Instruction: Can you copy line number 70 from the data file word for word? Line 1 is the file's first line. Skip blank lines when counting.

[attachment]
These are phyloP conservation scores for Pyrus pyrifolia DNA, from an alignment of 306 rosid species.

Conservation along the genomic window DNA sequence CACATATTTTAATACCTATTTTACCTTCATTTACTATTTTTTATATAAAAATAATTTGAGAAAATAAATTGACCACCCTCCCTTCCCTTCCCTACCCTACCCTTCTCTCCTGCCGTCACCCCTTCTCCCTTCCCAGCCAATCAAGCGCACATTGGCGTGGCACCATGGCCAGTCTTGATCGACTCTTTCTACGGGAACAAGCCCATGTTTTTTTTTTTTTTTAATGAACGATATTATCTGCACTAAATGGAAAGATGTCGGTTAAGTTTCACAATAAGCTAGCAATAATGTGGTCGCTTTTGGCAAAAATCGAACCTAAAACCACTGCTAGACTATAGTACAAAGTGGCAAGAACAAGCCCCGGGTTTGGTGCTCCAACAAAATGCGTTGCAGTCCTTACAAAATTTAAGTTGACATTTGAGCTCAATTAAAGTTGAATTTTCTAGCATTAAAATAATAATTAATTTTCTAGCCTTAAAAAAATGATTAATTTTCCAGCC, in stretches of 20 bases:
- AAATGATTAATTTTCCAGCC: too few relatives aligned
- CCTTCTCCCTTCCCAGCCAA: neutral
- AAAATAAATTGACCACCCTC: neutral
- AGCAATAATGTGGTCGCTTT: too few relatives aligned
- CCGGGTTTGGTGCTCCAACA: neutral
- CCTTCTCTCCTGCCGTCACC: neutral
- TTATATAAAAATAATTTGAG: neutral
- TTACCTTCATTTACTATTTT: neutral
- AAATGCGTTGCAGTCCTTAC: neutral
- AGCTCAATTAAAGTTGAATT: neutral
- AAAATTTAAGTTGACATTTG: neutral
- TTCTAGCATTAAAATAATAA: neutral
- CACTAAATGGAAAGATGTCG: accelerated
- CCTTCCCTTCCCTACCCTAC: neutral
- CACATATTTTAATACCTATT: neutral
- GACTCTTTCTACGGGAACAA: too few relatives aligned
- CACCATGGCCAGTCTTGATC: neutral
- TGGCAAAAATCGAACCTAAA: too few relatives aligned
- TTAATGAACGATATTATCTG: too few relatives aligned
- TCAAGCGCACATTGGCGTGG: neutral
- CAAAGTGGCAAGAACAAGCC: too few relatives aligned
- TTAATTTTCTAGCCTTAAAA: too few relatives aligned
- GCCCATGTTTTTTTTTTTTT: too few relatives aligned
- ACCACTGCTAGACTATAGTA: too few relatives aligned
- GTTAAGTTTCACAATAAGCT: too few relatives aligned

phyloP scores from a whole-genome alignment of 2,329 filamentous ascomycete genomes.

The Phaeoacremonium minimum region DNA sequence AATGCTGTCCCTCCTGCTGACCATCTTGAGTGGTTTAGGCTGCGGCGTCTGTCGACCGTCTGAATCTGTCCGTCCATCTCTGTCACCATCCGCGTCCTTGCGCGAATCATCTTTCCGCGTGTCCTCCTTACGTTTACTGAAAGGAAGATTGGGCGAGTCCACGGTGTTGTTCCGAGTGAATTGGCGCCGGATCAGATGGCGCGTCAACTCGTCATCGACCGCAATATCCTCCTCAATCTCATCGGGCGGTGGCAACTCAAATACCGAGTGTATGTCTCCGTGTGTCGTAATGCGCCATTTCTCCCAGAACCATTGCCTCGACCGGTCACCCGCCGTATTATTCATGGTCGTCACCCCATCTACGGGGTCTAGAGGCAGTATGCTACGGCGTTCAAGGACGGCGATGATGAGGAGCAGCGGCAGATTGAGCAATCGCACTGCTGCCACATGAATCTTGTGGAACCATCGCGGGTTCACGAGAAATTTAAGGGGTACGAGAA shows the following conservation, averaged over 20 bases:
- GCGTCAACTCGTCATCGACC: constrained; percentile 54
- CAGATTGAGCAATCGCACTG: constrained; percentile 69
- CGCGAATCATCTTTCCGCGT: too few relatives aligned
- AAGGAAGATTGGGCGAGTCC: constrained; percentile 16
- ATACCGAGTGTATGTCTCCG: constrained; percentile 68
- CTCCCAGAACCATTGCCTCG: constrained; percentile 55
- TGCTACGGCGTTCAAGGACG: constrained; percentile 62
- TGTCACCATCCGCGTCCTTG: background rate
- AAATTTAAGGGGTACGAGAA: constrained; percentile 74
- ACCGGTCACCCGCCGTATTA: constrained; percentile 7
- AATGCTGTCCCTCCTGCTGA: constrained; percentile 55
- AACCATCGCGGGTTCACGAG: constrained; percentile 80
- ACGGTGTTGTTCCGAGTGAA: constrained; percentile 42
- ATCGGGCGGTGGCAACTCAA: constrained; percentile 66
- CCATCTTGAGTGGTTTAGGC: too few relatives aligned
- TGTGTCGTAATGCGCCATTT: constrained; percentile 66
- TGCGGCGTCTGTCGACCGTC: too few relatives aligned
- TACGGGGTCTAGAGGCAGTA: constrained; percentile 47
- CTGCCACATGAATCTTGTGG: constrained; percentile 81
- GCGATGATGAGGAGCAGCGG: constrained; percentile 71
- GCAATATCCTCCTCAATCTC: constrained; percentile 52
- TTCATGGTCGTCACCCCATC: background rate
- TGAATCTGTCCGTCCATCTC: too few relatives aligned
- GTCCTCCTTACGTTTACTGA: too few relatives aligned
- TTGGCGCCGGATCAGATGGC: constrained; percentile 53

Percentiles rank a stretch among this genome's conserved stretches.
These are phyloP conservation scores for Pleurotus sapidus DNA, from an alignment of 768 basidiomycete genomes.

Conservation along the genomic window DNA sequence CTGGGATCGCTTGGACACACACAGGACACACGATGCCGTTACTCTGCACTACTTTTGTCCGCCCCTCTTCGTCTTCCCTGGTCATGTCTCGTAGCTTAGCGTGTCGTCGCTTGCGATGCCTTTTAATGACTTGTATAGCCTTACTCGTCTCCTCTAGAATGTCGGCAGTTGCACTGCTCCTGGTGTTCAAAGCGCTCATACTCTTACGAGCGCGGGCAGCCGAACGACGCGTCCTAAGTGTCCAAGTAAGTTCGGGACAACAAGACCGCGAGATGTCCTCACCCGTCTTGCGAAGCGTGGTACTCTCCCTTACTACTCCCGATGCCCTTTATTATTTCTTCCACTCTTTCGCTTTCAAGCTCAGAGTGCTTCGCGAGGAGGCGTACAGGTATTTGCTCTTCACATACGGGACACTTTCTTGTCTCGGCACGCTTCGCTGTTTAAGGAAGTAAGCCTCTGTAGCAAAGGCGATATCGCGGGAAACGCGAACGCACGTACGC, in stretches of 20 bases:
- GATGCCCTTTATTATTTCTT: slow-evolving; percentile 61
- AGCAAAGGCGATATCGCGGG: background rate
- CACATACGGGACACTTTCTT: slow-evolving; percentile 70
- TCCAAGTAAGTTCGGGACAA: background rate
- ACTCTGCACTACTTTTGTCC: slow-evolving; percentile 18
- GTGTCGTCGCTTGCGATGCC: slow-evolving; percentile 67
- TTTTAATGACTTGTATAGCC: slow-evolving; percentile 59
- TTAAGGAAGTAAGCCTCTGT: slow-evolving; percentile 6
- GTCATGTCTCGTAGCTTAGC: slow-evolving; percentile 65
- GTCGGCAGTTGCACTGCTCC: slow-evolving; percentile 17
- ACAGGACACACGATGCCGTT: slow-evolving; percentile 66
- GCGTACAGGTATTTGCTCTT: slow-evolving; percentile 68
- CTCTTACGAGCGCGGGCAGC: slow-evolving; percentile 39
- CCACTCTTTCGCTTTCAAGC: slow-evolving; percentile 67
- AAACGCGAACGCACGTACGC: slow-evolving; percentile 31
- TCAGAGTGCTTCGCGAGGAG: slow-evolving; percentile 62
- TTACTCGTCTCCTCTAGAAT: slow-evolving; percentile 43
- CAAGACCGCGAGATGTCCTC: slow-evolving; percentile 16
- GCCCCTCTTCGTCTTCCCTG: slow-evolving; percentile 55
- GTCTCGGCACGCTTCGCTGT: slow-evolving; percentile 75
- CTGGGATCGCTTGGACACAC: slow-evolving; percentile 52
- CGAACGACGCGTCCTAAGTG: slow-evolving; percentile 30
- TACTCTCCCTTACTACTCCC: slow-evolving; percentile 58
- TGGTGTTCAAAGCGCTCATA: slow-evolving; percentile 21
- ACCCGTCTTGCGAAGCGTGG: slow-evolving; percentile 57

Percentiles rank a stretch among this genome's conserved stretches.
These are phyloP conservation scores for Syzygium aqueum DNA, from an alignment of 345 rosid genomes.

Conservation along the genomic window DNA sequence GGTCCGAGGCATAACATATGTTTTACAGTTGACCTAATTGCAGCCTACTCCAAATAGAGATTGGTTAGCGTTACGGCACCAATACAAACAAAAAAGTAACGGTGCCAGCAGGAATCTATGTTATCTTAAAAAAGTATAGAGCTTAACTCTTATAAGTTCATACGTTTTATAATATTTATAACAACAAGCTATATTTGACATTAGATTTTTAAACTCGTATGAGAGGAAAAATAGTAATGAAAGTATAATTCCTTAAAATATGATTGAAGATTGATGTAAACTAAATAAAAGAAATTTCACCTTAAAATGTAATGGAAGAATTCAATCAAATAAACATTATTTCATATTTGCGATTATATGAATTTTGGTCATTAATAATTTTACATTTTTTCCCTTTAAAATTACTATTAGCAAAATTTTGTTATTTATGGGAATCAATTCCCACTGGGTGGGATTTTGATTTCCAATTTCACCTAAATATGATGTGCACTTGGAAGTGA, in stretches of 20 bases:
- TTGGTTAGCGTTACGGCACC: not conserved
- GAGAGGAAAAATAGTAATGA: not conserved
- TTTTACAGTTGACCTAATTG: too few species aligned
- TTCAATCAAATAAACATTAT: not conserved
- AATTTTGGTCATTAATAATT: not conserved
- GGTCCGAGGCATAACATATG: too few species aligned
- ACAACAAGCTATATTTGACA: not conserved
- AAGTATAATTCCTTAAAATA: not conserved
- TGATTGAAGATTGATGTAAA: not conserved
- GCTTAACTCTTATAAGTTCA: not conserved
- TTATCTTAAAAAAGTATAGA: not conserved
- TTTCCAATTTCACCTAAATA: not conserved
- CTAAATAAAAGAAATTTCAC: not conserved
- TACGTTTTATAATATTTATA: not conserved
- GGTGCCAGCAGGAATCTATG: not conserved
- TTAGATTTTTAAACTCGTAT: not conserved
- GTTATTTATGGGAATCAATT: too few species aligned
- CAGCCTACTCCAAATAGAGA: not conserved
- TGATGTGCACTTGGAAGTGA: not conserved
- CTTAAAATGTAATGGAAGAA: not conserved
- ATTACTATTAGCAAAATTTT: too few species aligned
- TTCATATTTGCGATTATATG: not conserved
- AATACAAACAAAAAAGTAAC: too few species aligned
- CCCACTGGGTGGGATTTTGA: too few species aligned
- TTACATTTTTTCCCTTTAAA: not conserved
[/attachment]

- CTCTTACGAGCGCGGGCAGC: slow-evolving; percentile 39